On his third journey he went farther than before, and gathered so large a quantity of ivory and gold-dust that three hundred asses were required to bring his treasure home. So rich a caravan was a tempting prize for the wild tribes on the way; but Herkhuf persuaded one of the Soudanese chiefs to furnish him with a large escort, and the caravan was so strongly guarded that the other tribes did not venture to attack it, but were glad to help its leader with guides and gifts of cattle. Herkhuf brought his treasures safely back to Egypt, and the King was so pleased with his success that he sent a special messenger with a boat full of delicacies to refresh the weary traveller.

But the most successful of all his expeditions was the fourth. The King who had sent him on the other journeys had died, and was succeeded by a little boy called Pepy, who was only about six years old when he came to the throne, and who reigned for more than ninety years—the longest reign in the world's history. In the second year of Pepy's reign, the bold Herkhuf set out again for the Soudan, and this time, along with other treasures, he brought back something that his boy-King valued far more than gold or ivory.

You know how, when Stanley went in search of Emin Pasha, he discovered in the Central African forests a strange race of dwarfs, living by themselves, and very shy of strangers. Well, for all these thousands of years, the forefathers of these little dwarfs must have been living in the heart of the Dark Continent. In early days they evidently lived not so far away from Egypt as when Stanley found them, for, on at least one occasion, one of Pharaoh's servants had been able to capture one of the little men, and bring him down as a present to his master, greatly to the delight of the King and Court. Herkhuf was equally fortunate. He managed to secure a dwarf from one of these pigmy tribes, and brought him back with his caravan, that he might please the young King with his quaint antics and his curious dances.

When the King heard of the present which his brave servant was bringing back for him, he was wild with delight. The thought of this new toy was far more to the little eight-year-old, King though he was, than all the rest of the treasure which Herkhuf had gathered; and he caused a letter to be written to the explorer, telling him of his delight, and giving him all kinds of advice as to how careful he should be that the dwarf should come to no harm on the way to Court.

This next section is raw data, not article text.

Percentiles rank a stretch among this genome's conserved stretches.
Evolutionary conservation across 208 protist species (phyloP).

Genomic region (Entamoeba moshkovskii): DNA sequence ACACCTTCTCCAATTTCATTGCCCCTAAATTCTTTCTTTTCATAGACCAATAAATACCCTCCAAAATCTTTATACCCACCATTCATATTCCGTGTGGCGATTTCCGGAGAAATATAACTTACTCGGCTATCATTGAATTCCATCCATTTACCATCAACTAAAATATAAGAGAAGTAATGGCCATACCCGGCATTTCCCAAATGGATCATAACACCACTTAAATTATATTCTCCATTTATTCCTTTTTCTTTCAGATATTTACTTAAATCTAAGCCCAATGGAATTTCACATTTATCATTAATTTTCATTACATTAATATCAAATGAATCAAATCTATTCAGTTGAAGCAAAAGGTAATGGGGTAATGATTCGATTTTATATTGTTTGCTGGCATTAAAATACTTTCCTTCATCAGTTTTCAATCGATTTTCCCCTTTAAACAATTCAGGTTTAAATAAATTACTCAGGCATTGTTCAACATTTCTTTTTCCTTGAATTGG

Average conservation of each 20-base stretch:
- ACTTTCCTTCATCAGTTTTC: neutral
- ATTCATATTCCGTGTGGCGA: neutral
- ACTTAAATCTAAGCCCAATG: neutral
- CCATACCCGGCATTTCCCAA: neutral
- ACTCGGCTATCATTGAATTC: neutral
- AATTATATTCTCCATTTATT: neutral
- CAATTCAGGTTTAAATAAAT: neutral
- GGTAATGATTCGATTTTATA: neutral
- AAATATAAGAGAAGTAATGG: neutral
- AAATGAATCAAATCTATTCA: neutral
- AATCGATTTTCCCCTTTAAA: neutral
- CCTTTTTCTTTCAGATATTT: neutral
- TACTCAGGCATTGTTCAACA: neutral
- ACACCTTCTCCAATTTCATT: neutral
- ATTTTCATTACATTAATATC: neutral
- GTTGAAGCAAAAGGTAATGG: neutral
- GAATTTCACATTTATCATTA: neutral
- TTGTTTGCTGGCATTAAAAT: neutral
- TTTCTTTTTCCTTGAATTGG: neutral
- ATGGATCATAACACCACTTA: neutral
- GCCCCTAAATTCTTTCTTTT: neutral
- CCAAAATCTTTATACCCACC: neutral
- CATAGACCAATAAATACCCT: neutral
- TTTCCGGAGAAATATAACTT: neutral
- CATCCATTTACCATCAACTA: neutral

The letter, through all its curious old phrases, is very much the kind of letter that any boy might send on hearing of some new toy that was coming to him. "My Majesty," says the little eight-year-old Pharaoh, "wisheth to see this pigmy more than all the tribute of Punt. And if thou comest to Court having this pigmy with thee sound and whole, My Majesty will do for thee more than King Assa did for the Chancellor Baurded." (This was the man who had brought back the other dwarf in earlier days.) Little King Pepy then gives careful directions that Herkhuf is to provide proper people to see that the precious dwarf does not fall into the Nile on his way down the river; and these guards are to watch behind the place where he sleeps, and look into his bed ten times each night, that they may be sure that nothing has gone wrong.

The poor little dwarf must have had rather an uncomfortable time of it, one fancies, if his sleep was to be broken so often. Perhaps there was more danger of killing him with kindness and care, than if they had left him more to himself; but Pepy's anxiety was very like a boy. However, Herkhuf evidently succeeded in bringing his dwarf safe and sound to the King's Court, and no doubt the quaint little savage proved a splendid toy for the young King. One wonders what he thought of the great cities and the magnificent Court of Egypt, and whether his heart did not weary sometimes for the wild freedom of his lost home.

Herkhuf was so proud of the King's letter that he caused it to be engraved, word for word, on the walls of the tomb which he hewed out for himself at Elephantine, and there to this day the words can be read which tell us how old is the story of African exploration, and how a boy was always just a boy, even though he lived five thousand years ago, and reigned over a great kingdom.